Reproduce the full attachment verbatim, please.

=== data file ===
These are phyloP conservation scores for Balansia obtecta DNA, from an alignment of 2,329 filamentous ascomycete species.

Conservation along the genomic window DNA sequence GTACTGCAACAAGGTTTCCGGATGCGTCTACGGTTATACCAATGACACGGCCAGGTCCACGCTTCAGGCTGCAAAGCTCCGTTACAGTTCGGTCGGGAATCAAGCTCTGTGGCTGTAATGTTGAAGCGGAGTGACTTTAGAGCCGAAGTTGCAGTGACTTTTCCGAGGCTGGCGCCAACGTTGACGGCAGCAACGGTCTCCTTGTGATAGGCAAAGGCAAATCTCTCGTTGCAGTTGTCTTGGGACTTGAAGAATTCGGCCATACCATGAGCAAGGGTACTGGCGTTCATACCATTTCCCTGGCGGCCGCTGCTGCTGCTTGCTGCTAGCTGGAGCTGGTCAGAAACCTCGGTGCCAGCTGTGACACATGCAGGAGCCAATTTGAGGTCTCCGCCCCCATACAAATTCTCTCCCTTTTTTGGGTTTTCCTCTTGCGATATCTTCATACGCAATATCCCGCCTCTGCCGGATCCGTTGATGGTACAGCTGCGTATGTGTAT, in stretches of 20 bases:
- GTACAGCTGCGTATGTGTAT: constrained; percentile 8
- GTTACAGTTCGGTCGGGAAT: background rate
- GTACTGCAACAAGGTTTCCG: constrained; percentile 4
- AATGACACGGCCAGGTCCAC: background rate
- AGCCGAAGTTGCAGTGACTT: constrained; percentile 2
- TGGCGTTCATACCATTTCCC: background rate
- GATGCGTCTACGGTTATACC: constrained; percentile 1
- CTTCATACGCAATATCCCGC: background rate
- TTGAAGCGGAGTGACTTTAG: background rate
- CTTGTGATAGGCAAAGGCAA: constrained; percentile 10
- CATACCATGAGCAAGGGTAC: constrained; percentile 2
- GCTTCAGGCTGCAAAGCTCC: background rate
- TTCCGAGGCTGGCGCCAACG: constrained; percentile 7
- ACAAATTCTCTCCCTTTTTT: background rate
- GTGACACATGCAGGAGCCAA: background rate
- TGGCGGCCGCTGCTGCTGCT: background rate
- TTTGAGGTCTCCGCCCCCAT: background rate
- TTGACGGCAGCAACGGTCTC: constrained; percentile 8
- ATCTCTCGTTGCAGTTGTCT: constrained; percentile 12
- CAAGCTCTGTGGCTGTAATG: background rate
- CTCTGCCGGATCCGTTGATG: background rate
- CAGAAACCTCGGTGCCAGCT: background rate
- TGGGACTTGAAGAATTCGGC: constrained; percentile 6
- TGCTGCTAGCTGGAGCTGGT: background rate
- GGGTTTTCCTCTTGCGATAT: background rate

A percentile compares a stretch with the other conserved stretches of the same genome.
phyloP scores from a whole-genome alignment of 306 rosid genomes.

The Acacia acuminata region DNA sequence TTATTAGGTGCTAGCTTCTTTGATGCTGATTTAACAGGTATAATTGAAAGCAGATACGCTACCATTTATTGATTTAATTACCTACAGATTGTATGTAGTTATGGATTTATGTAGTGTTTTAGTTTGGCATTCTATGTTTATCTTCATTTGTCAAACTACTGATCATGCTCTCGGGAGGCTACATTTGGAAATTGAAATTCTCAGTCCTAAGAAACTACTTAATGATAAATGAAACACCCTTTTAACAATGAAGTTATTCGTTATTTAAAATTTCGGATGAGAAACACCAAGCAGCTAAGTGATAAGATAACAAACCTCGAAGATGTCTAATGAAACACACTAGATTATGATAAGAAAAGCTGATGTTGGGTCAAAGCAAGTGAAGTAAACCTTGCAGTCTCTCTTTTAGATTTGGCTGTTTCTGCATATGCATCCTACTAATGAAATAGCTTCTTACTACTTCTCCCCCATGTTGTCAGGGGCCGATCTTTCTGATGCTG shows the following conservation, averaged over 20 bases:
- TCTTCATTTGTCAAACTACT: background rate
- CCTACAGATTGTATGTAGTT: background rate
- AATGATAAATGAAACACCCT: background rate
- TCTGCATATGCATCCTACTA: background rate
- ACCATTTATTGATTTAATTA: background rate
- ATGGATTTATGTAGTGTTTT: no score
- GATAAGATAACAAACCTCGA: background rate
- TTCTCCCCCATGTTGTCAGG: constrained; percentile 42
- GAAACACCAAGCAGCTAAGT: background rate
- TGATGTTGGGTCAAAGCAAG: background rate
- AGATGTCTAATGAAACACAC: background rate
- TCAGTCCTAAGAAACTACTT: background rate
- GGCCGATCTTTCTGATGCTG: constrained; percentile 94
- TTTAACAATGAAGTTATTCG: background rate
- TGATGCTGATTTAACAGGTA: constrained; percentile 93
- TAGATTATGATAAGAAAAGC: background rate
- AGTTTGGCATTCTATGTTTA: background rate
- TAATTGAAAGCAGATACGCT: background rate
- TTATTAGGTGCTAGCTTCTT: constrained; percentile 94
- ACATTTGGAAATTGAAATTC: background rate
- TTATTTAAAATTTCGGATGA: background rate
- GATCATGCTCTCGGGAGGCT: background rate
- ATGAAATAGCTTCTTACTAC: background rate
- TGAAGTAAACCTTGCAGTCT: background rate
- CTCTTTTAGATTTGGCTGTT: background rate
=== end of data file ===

These are phyloP conservation scores for Balansia obtecta DNA, from an alignment of 2,329 filamentous ascomycete species.

Conservation along the genomic window DNA sequence GTACTGCAACAAGGTTTCCGGATGCGTCTACGGTTATACCAATGACACGGCCAGGTCCACGCTTCAGGCTGCAAAGCTCCGTTACAGTTCGGTCGGGAATCAAGCTCTGTGGCTGTAATGTTGAAGCGGAGTGACTTTAGAGCCGAAGTTGCAGTGACTTTTCCGAGGCTGGCGCCAACGTTGACGGCAGCAACGGTCTCCTTGTGATAGGCAAAGGCAAATCTCTCGTTGCAGTTGTCTTGGGACTTGAAGAATTCGGCCATACCATGAGCAAGGGTACTGGCGTTCATACCATTTCCCTGGCGGCCGCTGCTGCTGCTTGCTGCTAGCTGGAGCTGGTCAGAAACCTCGGTGCCAGCTGTGACACATGCAGGAGCCAATTTGAGGTCTCCGCCCCCATACAAATTCTCTCCCTTTTTTGGGTTTTCCTCTTGCGATATCTTCATACGCAATATCCCGCCTCTGCCGGATCCGTTGATGGTACAGCTGCGTATGTGTAT, in stretches of 20 bases:
- GTACAGCTGCGTATGTGTAT: constrained; percentile 8
- GTTACAGTTCGGTCGGGAAT: background rate
- GTACTGCAACAAGGTTTCCG: constrained; percentile 4
- AATGACACGGCCAGGTCCAC: background rate
- AGCCGAAGTTGCAGTGACTT: constrained; percentile 2
- TGGCGTTCATACCATTTCCC: background rate
- GATGCGTCTACGGTTATACC: constrained; percentile 1
- CTTCATACGCAATATCCCGC: background rate
- TTGAAGCGGAGTGACTTTAG: background rate
- CTTGTGATAGGCAAAGGCAA: constrained; percentile 10
- CATACCATGAGCAAGGGTAC: constrained; percentile 2
- GCTTCAGGCTGCAAAGCTCC: background rate
- TTCCGAGGCTGGCGCCAACG: constrained; percentile 7
- ACAAATTCTCTCCCTTTTTT: background rate
- GTGACACATGCAGGAGCCAA: background rate
- TGGCGGCCGCTGCTGCTGCT: background rate
- TTTGAGGTCTCCGCCCCCAT: background rate
- TTGACGGCAGCAACGGTCTC: constrained; percentile 8
- ATCTCTCGTTGCAGTTGTCT: constrained; percentile 12
- CAAGCTCTGTGGCTGTAATG: background rate
- CTCTGCCGGATCCGTTGATG: background rate
- CAGAAACCTCGGTGCCAGCT: background rate
- TGGGACTTGAAGAATTCGGC: constrained; percentile 6
- TGCTGCTAGCTGGAGCTGGT: background rate
- GGGTTTTCCTCTTGCGATAT: background rate

A percentile compares a stretch with the other conserved stretches of the same genome.
phyloP scores from a whole-genome alignment of 306 rosid genomes.

The Acacia acuminata region DNA sequence TTATTAGGTGCTAGCTTCTTTGATGCTGATTTAACAGGTATAATTGAAAGCAGATACGCTACCATTTATTGATTTAATTACCTACAGATTGTATGTAGTTATGGATTTATGTAGTGTTTTAGTTTGGCATTCTATGTTTATCTTCATTTGTCAAACTACTGATCATGCTCTCGGGAGGCTACATTTGGAAATTGAAATTCTCAGTCCTAAGAAACTACTTAATGATAAATGAAACACCCTTTTAACAATGAAGTTATTCGTTATTTAAAATTTCGGATGAGAAACACCAAGCAGCTAAGTGATAAGATAACAAACCTCGAAGATGTCTAATGAAACACACTAGATTATGATAAGAAAAGCTGATGTTGGGTCAAAGCAAGTGAAGTAAACCTTGCAGTCTCTCTTTTAGATTTGGCTGTTTCTGCATATGCATCCTACTAATGAAATAGCTTCTTACTACTTCTCCCCCATGTTGTCAGGGGCCGATCTTTCTGATGCTG shows the following conservation, averaged over 20 bases:
- TCTTCATTTGTCAAACTACT: background rate
- CCTACAGATTGTATGTAGTT: background rate
- AATGATAAATGAAACACCCT: background rate
- TCTGCATATGCATCCTACTA: background rate
- ACCATTTATTGATTTAATTA: background rate
- ATGGATTTATGTAGTGTTTT: no score
- GATAAGATAACAAACCTCGA: background rate
- TTCTCCCCCATGTTGTCAGG: constrained; percentile 42
- GAAACACCAAGCAGCTAAGT: background rate
- TGATGTTGGGTCAAAGCAAG: background rate
- AGATGTCTAATGAAACACAC: background rate
- TCAGTCCTAAGAAACTACTT: background rate
- GGCCGATCTTTCTGATGCTG: constrained; percentile 94
- TTTAACAATGAAGTTATTCG: background rate
- TGATGCTGATTTAACAGGTA: constrained; percentile 93
- TAGATTATGATAAGAAAAGC: background rate
- AGTTTGGCATTCTATGTTTA: background rate
- TAATTGAAAGCAGATACGCT: background rate
- TTATTAGGTGCTAGCTTCTT: constrained; percentile 94
- ACATTTGGAAATTGAAATTC: background rate
- TTATTTAAAATTTCGGATGA: background rate
- GATCATGCTCTCGGGAGGCT: background rate
- ATGAAATAGCTTCTTACTAC: background rate
- TGAAGTAAACCTTGCAGTCT: background rate
- CTCTTTTAGATTTGGCTGTT: background rate